Cilantro is a ‘love it or hate it’ plant and those who love it often want to add the herb to every meal. This decision might be a good one for health as well as taste, with cilantro potentially linked to brain health, reduced anxiety, and even blood sugar management. Luckily, access to fresh cilantro all year long is made easy with the iHarvest®. Before you get started, there are a few things to keep in mind.
Germinating Your Cilantro:
First, cilantro is a difficult seed to germinate. That doesn’t mean it is impossible, but it does require a bit of extra work. Our Seedling Starter Kit is a great option to make the process as easy as possible. Many growers in our community have also suggested using the ‘paper towel’ method to kick start the germination process. Regardless of the strategy you choose, consider gently ‘cracking’ the husk that holds the two cilantro seeds together and then soaking them in water for between 24 to 48 hours.
Germination takes a bit of time with cilantro, with the plants beginning to emerge after seven to 10 days in most cases.
The Right Lighting To Grow Cilantro Indoors
Cilantro requires steady and even light for 12 to 14 hours per day in order to thrive. This isn’t a factor you want to leave to chance – invest in quality LED growing lights to give your indoor garden the best chance for success.
Plants require plenty of nutrients in order to thrive, and you can measure how much they are getting with a parts per million (PPM) tester. As a comprehensive gardening solution, every iHarvest® system comes with a PPM tester to ensure accurate readings. Keep the range between 600 and 1000.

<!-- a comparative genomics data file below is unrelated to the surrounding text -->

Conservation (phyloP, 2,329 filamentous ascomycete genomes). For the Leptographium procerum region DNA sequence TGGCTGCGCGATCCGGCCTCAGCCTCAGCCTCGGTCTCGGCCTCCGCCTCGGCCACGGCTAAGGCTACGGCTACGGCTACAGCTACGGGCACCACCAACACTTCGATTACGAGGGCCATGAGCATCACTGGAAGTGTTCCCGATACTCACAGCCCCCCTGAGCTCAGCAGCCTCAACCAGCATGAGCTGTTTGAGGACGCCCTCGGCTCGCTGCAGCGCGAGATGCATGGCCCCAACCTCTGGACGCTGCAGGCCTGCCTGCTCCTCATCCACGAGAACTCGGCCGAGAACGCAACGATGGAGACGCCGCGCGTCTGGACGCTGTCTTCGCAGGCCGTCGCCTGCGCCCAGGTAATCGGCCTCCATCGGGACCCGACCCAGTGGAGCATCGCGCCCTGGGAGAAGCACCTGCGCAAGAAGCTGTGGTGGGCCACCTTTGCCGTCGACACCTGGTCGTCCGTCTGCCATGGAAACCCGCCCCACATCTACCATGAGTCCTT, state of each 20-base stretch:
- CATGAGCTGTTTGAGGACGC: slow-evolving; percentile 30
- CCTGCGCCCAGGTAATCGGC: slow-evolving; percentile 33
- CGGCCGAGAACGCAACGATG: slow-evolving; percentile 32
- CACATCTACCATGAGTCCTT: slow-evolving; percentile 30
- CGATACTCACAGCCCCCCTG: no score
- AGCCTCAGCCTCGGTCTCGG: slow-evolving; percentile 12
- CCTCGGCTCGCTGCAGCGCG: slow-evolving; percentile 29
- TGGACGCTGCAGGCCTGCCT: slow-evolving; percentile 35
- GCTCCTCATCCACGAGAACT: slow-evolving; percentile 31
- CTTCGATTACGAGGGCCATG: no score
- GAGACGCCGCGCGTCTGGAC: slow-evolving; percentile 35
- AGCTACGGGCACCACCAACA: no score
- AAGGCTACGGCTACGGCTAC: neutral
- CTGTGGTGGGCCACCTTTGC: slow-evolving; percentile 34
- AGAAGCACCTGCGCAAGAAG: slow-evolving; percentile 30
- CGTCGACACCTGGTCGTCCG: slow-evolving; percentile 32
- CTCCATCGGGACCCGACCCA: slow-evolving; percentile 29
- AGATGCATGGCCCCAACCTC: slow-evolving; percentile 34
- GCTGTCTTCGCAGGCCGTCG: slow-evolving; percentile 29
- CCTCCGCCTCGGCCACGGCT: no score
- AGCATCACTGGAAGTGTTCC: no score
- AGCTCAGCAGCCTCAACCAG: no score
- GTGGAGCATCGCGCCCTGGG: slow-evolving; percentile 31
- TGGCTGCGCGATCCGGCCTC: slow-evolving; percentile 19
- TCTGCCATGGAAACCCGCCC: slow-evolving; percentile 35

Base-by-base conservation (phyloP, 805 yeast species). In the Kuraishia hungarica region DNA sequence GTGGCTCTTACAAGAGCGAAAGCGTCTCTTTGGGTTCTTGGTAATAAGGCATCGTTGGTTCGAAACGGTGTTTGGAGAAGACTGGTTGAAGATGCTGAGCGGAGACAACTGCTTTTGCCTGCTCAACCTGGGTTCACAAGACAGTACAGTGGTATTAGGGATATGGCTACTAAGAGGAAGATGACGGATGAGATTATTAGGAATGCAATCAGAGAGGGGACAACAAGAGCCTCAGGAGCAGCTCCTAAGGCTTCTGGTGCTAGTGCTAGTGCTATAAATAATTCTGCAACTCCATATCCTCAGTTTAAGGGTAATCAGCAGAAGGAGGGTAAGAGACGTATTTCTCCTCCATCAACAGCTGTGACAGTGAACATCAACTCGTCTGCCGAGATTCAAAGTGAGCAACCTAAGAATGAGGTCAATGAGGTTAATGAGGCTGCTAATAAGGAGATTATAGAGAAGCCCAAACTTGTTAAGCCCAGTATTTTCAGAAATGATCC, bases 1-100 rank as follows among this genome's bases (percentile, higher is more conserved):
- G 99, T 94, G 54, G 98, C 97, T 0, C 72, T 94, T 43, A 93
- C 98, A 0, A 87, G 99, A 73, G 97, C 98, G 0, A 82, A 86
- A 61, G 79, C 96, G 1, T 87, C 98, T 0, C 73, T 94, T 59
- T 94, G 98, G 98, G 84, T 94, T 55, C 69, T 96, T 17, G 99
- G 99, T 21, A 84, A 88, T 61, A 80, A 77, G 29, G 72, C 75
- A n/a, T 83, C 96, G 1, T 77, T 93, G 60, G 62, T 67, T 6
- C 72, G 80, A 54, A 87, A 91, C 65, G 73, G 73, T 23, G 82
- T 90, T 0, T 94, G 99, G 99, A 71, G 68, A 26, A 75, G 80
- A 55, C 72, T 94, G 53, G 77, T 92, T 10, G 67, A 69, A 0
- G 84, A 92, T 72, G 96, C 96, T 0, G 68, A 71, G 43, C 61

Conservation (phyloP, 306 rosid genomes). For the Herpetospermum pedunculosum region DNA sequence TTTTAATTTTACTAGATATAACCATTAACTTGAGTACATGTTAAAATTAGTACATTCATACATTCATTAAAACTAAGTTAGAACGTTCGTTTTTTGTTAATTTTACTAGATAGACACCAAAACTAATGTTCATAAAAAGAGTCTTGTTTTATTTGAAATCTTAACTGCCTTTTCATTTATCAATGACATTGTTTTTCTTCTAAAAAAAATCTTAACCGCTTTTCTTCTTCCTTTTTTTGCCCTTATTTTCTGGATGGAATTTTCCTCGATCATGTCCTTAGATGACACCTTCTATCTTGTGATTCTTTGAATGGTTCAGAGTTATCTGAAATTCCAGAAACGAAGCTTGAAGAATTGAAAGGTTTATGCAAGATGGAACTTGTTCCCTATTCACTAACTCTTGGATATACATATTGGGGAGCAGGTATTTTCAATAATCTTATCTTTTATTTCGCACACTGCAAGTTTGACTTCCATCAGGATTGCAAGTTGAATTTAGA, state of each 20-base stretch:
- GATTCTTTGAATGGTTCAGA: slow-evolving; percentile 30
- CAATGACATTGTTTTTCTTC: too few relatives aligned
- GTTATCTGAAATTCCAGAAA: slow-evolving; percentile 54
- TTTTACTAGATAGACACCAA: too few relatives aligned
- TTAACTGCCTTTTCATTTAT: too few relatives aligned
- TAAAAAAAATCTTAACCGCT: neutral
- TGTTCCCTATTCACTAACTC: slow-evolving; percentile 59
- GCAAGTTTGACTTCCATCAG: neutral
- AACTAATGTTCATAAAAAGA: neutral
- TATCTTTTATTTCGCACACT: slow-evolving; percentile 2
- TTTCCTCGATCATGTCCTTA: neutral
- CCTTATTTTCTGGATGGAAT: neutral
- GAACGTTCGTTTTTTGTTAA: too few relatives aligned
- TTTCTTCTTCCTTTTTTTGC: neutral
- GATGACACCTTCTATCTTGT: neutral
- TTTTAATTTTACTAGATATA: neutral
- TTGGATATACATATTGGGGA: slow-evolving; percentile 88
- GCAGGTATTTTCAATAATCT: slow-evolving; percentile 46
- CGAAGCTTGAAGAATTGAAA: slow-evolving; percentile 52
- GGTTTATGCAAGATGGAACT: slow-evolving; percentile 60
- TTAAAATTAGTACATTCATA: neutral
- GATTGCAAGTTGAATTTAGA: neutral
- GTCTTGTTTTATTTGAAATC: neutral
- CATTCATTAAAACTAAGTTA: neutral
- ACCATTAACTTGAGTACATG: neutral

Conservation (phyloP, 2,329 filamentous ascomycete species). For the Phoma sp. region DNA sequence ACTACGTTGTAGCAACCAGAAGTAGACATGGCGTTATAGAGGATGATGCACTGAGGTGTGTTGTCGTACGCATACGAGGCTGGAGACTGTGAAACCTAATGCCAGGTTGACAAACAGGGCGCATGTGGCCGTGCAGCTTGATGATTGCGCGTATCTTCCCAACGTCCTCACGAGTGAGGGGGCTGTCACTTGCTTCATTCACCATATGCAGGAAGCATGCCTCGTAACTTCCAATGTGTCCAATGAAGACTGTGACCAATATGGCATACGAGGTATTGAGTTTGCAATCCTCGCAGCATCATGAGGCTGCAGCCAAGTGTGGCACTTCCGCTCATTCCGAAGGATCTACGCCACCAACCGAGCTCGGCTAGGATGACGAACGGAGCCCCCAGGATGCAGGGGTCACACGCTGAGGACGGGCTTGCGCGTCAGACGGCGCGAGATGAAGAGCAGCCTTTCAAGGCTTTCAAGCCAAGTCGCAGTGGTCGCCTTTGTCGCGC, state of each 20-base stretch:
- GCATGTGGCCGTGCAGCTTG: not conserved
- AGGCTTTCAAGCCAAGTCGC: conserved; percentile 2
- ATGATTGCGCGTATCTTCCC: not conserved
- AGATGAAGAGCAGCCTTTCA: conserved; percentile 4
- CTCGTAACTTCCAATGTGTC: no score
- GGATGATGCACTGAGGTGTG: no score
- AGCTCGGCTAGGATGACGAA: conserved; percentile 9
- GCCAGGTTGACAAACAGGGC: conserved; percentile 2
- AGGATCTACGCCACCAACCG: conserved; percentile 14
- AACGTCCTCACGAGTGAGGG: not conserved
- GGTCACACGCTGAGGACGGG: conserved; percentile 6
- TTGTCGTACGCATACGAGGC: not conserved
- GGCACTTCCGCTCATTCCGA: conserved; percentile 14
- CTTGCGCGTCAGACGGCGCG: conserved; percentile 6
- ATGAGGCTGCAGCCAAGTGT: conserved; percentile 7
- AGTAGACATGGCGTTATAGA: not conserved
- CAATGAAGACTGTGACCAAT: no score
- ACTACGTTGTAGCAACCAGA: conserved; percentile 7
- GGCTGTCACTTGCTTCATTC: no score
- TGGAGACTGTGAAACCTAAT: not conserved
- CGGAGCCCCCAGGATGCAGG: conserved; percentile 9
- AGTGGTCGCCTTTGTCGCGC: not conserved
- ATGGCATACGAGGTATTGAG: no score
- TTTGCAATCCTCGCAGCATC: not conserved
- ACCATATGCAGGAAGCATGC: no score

Good pH Range For Growing Cilantro:
Another iHarvest® feature to ensure plants thrive is its pH tester. The right pH level ensures that plants absorb the nutrients they need in the optimal timeframe. Keep the pH of your cilantro between 5.5 and 6.5.
Learning to grow cilantro successfully requires the right nutrient mixture to flourish. A nutrient solution like MaxiGro can take some of the guesswork out of growing cilantro in a indoor garden system and can even lead to bigger yields.
As you do decide to take some leaves off, make sure you take from the outside of the plant only. Leaving the inner leaves alone will encourage the plant to keep growing. If your cilantro begins to flower, try removing the flowers early to preserve your cilantro’s taste.
Harvesting Cilantro Plants:
Cilantro plants are fairly easy to harvest. Use clean, sharp scissors or shears to cut about one-third of the way down the plant. You will use the top one third for cooking while the bottom two thirds will continue to produce new leaves. Once the plant is growing well, harvest it about once per week and freeze or dry any leaves you can’t use right away.
An indoor garden is a great way to make sure you always have access to fresh fruits, vegetables, and herbs. It doesn’t have to be difficult, either, especially with tools like the iHarvest® at your disposal. Make growing easy and fun with our growing system and join our Indoor Garden Works community of avid and informed growers on Facebook!